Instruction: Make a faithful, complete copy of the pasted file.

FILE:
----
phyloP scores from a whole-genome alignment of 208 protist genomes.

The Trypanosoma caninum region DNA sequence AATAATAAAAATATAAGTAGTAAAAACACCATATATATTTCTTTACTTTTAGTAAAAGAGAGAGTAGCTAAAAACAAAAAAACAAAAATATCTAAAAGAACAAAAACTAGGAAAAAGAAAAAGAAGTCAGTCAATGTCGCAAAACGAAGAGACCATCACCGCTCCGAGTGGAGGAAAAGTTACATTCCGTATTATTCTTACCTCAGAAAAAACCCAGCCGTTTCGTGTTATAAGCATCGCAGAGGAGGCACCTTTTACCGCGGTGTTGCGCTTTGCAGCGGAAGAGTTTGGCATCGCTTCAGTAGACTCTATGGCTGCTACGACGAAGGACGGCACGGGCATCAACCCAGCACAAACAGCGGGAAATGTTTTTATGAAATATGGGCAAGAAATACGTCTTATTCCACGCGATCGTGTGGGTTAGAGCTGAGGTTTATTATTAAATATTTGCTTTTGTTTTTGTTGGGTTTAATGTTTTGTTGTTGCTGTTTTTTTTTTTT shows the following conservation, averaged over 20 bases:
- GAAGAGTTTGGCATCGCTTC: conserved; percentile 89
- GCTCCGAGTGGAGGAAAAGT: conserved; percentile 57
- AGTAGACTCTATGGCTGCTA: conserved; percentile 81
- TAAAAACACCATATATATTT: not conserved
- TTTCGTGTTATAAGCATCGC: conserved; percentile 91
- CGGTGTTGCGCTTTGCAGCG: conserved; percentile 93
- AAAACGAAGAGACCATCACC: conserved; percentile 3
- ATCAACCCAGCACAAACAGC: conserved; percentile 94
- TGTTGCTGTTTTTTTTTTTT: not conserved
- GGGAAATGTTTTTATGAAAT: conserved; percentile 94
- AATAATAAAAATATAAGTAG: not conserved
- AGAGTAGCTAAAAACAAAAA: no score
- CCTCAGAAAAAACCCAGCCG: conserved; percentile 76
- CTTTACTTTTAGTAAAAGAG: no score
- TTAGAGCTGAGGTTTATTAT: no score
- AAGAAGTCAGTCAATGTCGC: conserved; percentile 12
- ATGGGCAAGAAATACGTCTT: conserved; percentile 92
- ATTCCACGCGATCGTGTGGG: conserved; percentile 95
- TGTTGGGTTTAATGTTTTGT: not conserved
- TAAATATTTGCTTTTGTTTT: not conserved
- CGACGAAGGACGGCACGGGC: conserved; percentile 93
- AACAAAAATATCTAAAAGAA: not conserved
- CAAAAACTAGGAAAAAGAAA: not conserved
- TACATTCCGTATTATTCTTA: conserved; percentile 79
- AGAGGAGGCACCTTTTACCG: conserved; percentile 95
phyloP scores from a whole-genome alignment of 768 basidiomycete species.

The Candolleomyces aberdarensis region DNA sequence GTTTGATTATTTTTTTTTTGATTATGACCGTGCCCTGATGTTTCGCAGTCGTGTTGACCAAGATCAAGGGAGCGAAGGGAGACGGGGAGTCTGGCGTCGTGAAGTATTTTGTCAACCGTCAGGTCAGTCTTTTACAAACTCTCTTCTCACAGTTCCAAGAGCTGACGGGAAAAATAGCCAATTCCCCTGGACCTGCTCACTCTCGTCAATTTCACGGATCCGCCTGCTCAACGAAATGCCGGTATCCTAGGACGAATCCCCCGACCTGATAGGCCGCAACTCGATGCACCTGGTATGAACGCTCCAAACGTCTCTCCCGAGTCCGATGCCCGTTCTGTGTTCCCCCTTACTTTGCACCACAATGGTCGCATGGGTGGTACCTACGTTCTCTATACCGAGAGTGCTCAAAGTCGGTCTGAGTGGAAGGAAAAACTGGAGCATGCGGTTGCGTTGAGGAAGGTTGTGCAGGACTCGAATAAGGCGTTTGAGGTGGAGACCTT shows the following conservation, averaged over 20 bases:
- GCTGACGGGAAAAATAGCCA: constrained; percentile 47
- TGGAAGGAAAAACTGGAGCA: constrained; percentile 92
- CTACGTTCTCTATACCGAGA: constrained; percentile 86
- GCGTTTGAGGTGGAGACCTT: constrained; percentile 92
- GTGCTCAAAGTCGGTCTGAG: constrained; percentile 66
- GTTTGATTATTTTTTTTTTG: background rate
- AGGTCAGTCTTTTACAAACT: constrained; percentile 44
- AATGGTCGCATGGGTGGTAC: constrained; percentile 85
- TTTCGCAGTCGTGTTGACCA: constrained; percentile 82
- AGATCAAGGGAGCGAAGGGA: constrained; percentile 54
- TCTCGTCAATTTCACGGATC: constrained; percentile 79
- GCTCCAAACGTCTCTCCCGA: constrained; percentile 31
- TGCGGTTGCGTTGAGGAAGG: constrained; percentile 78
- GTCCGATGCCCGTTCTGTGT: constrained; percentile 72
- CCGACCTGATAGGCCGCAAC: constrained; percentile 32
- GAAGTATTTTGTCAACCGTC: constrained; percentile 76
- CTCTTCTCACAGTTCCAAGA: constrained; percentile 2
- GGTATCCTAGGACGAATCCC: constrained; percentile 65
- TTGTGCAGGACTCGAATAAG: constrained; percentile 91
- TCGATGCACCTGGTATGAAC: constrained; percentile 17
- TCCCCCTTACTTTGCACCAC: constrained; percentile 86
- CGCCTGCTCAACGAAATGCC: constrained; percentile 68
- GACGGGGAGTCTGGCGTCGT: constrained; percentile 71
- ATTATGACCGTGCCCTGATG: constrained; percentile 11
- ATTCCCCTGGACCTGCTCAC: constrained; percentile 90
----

phyloP scores from a whole-genome alignment of 208 protist genomes.

The Trypanosoma caninum region DNA sequence AATAATAAAAATATAAGTAGTAAAAACACCATATATATTTCTTTACTTTTAGTAAAAGAGAGAGTAGCTAAAAACAAAAAAACAAAAATATCTAAAAGAACAAAAACTAGGAAAAAGAAAAAGAAGTCAGTCAATGTCGCAAAACGAAGAGACCATCACCGCTCCGAGTGGAGGAAAAGTTACATTCCGTATTATTCTTACCTCAGAAAAAACCCAGCCGTTTCGTGTTATAAGCATCGCAGAGGAGGCACCTTTTACCGCGGTGTTGCGCTTTGCAGCGGAAGAGTTTGGCATCGCTTCAGTAGACTCTATGGCTGCTACGACGAAGGACGGCACGGGCATCAACCCAGCACAAACAGCGGGAAATGTTTTTATGAAATATGGGCAAGAAATACGTCTTATTCCACGCGATCGTGTGGGTTAGAGCTGAGGTTTATTATTAAATATTTGCTTTTGTTTTTGTTGGGTTTAATGTTTTGTTGTTGCTGTTTTTTTTTTTT shows the following conservation, averaged over 20 bases:
- GAAGAGTTTGGCATCGCTTC: conserved; percentile 89
- GCTCCGAGTGGAGGAAAAGT: conserved; percentile 57
- AGTAGACTCTATGGCTGCTA: conserved; percentile 81
- TAAAAACACCATATATATTT: not conserved
- TTTCGTGTTATAAGCATCGC: conserved; percentile 91
- CGGTGTTGCGCTTTGCAGCG: conserved; percentile 93
- AAAACGAAGAGACCATCACC: conserved; percentile 3
- ATCAACCCAGCACAAACAGC: conserved; percentile 94
- TGTTGCTGTTTTTTTTTTTT: not conserved
- GGGAAATGTTTTTATGAAAT: conserved; percentile 94
- AATAATAAAAATATAAGTAG: not conserved
- AGAGTAGCTAAAAACAAAAA: no score
- CCTCAGAAAAAACCCAGCCG: conserved; percentile 76
- CTTTACTTTTAGTAAAAGAG: no score
- TTAGAGCTGAGGTTTATTAT: no score
- AAGAAGTCAGTCAATGTCGC: conserved; percentile 12
- ATGGGCAAGAAATACGTCTT: conserved; percentile 92
- ATTCCACGCGATCGTGTGGG: conserved; percentile 95
- TGTTGGGTTTAATGTTTTGT: not conserved
- TAAATATTTGCTTTTGTTTT: not conserved
- CGACGAAGGACGGCACGGGC: conserved; percentile 93
- AACAAAAATATCTAAAAGAA: not conserved
- CAAAAACTAGGAAAAAGAAA: not conserved
- TACATTCCGTATTATTCTTA: conserved; percentile 79
- AGAGGAGGCACCTTTTACCG: conserved; percentile 95
phyloP scores from a whole-genome alignment of 768 basidiomycete species.

The Candolleomyces aberdarensis region DNA sequence GTTTGATTATTTTTTTTTTGATTATGACCGTGCCCTGATGTTTCGCAGTCGTGTTGACCAAGATCAAGGGAGCGAAGGGAGACGGGGAGTCTGGCGTCGTGAAGTATTTTGTCAACCGTCAGGTCAGTCTTTTACAAACTCTCTTCTCACAGTTCCAAGAGCTGACGGGAAAAATAGCCAATTCCCCTGGACCTGCTCACTCTCGTCAATTTCACGGATCCGCCTGCTCAACGAAATGCCGGTATCCTAGGACGAATCCCCCGACCTGATAGGCCGCAACTCGATGCACCTGGTATGAACGCTCCAAACGTCTCTCCCGAGTCCGATGCCCGTTCTGTGTTCCCCCTTACTTTGCACCACAATGGTCGCATGGGTGGTACCTACGTTCTCTATACCGAGAGTGCTCAAAGTCGGTCTGAGTGGAAGGAAAAACTGGAGCATGCGGTTGCGTTGAGGAAGGTTGTGCAGGACTCGAATAAGGCGTTTGAGGTGGAGACCTT shows the following conservation, averaged over 20 bases:
- GCTGACGGGAAAAATAGCCA: constrained; percentile 47
- TGGAAGGAAAAACTGGAGCA: constrained; percentile 92
- CTACGTTCTCTATACCGAGA: constrained; percentile 86
- GCGTTTGAGGTGGAGACCTT: constrained; percentile 92
- GTGCTCAAAGTCGGTCTGAG: constrained; percentile 66
- GTTTGATTATTTTTTTTTTG: background rate
- AGGTCAGTCTTTTACAAACT: constrained; percentile 44
- AATGGTCGCATGGGTGGTAC: constrained; percentile 85
- TTTCGCAGTCGTGTTGACCA: constrained; percentile 82
- AGATCAAGGGAGCGAAGGGA: constrained; percentile 54
- TCTCGTCAATTTCACGGATC: constrained; percentile 79
- GCTCCAAACGTCTCTCCCGA: constrained; percentile 31
- TGCGGTTGCGTTGAGGAAGG: constrained; percentile 78
- GTCCGATGCCCGTTCTGTGT: constrained; percentile 72
- CCGACCTGATAGGCCGCAAC: constrained; percentile 32
- GAAGTATTTTGTCAACCGTC: constrained; percentile 76
- CTCTTCTCACAGTTCCAAGA: constrained; percentile 2
- GGTATCCTAGGACGAATCCC: constrained; percentile 65
- TTGTGCAGGACTCGAATAAG: constrained; percentile 91
- TCGATGCACCTGGTATGAAC: constrained; percentile 17
- TCCCCCTTACTTTGCACCAC: constrained; percentile 86
- CGCCTGCTCAACGAAATGCC: constrained; percentile 68
- GACGGGGAGTCTGGCGTCGT: constrained; percentile 71
- ATTATGACCGTGCCCTGATG: constrained; percentile 11
- ATTCCCCTGGACCTGCTCAC: constrained; percentile 90